Saying anaplasmosis is of interest to the beef industry is an undertatetment.  Registrations have already reached the meeting-room capacity for the Kansas beef industry and veterinary profession symposium on combatting anaplasmosis infections in cow herds on May 11, 2016 at the College Conference Center at the Kansas State University Polytechnic Campus.  

The meeting is hosted by the Kansas State Veterinary Diagnostic Laboratory and K-State Research and Extension involving beef-focused faculty from K-State’s College of Veterinary Medicine and College of Agriculture along with leadership from the Kansas Livestock Association, the Kansas Farm Bureau and the Kansas Veterinary Medical Association. 

The solution is a webcast of this meeting for people who will not be able to get to Salina or who registered after the room’s capacity was filled.  This will allow people to watch the meeting and email questions for speakers in real time.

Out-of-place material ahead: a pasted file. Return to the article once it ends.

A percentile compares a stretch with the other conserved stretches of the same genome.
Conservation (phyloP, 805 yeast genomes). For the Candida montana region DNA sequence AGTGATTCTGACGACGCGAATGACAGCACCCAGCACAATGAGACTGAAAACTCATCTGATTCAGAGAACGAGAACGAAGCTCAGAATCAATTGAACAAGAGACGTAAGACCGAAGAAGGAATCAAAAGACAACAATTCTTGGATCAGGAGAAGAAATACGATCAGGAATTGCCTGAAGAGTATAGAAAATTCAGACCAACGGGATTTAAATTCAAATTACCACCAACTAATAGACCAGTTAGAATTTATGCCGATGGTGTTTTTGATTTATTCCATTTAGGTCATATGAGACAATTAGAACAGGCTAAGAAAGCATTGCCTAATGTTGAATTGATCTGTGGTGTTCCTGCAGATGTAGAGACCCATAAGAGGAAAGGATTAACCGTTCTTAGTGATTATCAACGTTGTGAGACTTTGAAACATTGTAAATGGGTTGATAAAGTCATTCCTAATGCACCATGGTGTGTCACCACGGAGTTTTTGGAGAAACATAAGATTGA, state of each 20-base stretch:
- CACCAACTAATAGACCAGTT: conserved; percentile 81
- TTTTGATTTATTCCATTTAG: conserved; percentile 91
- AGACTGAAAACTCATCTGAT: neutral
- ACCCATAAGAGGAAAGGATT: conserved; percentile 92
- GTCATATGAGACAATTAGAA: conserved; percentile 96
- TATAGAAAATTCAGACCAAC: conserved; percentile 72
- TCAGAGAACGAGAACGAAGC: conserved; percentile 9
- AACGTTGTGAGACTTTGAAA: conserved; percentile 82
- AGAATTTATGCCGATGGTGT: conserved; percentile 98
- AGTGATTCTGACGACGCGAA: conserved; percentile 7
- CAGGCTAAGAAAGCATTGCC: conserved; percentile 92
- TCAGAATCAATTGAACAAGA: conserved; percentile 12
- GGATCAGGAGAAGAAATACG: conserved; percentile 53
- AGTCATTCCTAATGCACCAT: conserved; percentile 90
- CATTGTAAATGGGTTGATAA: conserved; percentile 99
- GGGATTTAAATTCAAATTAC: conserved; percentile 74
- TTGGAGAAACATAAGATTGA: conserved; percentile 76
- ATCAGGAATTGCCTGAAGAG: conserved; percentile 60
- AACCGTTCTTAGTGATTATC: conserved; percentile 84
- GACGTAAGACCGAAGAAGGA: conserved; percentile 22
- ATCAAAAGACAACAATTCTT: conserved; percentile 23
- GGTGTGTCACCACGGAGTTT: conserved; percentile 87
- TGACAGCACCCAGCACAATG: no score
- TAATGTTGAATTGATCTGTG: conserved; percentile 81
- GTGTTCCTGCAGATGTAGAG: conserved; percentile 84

Anaplasmosis is a crippling blood-borne disease carried by ticks and flies.  Once thought to be a cattle disease that was mainly restricted to the coasts of the United States, Kansas beef producers are seeing more and more cases. 

Because of the increase in the number of positive anaplasmosis cases in Kansas counties that has occurred over the last several years, we have been fielding lots of questions from veterinarians and producers who had not previously dealt with this disease, says Dr. Gregg Hanzlicek from the Kansas State Diagnostic Laboratory.  “We thought Kansans would have an interest in an anaplasmosis symposium, but with many symposium registrants coming from other states, it appears the concerns about anaplasmosis are not unique to Kansas cattlemen and veterinarians.”

For more information, contact Anthony N. Ruiz in the K-State Research and Extension Central Kansas District extension office at 785-392-2147 or anruiz@ksu.edu